Skull Base Surgery

The skull base is an extremely complex anatomical region in which an enormous variety of pathological entities may be encountered. These include congenital, inflammatory, and vascular lesions, as well as benign and malignant neoplasms. Surgery of the skull base is technically challenging, and many lesions were previously deemed inoperable due to the close proximity of many vital neural and vascular structures. Though there can be e variety of tumors arising from the skull base, the most common tumors are Vestibular Schwannomas, Meningiomas, Paragangliomas and Petrous bone cholesteatomas.


A paraganglioma is rare neuroendocrine neoplasm that may develop at various body sites (including the head, neck, thorax and abdomen). About 97% are benign and cured by surgical removal. Paragangliomas are still sometimes called glomus tumors and chemodectomas, but paraganglioma is the currently accepted and preferred term. There are three types in the head & neck – Glomus tympanicum and Glomus jugulare, Carotid paraganglioma (carotid body tumor) & Vagal paragangliomas.

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Vestibular Schwannomas

A vestibular schwannoma, often called an acoustic neuroma,[1] is a benign primary intracranial tumor of the myelin-forming cells of thevestibulocochlear nerve (CN VIII). The term “vestibular schwannoma” involves the vestibular portion of the 8th cranial nerve. Vestibular schwannomas usually develop gradually over a period of years; most often, it may not come up with any obvious symptoms in the earlier stages. but later on present with sensorineural hearing loss/deafness, disturbed sense of balance and vertigo.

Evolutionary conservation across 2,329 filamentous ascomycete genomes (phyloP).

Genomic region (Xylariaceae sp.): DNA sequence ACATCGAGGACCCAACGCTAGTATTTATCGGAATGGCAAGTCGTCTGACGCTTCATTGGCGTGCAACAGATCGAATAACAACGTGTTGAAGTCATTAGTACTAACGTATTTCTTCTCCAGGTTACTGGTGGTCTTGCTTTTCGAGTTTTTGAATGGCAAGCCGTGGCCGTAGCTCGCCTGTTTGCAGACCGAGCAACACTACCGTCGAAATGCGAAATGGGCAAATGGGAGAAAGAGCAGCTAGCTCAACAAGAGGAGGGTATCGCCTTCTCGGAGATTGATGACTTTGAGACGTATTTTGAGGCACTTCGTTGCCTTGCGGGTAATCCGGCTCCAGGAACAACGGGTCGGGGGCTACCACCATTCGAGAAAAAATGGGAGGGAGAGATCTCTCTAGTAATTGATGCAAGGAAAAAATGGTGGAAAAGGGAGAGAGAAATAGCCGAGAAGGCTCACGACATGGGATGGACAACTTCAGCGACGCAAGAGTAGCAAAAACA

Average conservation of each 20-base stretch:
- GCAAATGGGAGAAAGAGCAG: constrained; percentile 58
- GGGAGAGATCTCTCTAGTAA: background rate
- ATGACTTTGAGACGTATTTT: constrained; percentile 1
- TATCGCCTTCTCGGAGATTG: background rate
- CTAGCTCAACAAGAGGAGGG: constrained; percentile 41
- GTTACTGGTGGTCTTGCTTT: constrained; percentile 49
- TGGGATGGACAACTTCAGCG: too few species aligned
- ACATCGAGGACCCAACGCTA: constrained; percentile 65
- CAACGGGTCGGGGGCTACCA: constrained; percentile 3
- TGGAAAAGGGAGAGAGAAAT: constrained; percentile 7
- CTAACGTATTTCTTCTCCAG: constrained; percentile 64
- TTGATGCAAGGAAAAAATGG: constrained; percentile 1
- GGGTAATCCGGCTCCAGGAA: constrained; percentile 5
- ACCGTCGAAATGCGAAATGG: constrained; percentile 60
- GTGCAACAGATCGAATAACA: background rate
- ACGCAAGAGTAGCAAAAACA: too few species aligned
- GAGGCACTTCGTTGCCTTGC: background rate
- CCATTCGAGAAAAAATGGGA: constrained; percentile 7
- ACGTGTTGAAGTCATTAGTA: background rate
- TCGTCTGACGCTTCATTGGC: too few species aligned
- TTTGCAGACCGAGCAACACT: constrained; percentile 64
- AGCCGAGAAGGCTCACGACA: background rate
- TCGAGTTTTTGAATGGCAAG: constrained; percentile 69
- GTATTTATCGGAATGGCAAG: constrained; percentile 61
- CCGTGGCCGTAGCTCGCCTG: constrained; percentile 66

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Meningiomas are a diverse set of tumors arising from the meninges, the membranous layers surrounding the central nervous system. These tumors are usually benign in nature and many meningiomas are asymptomatic, producing no symptoms throughout a person’s life, but larger tumors can cause symptoms depending on the size and location.

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Petrous bone cholesteatomas

Petrous bone cholesteatoma describes an epidermoid cyst affecting the petrous portion of the temporal bone. It extends beyond the inner ear towards the center of the skull base. Clinical presentation of petrous bone cholesteatoma is not only variable but may be misleading. It can present as a middle ear cholesteatoma, progressive or sudden facial nerve palsy, sensorineural hearing loss or a conductive hearing loss, secretary otitis media or intracranial complication.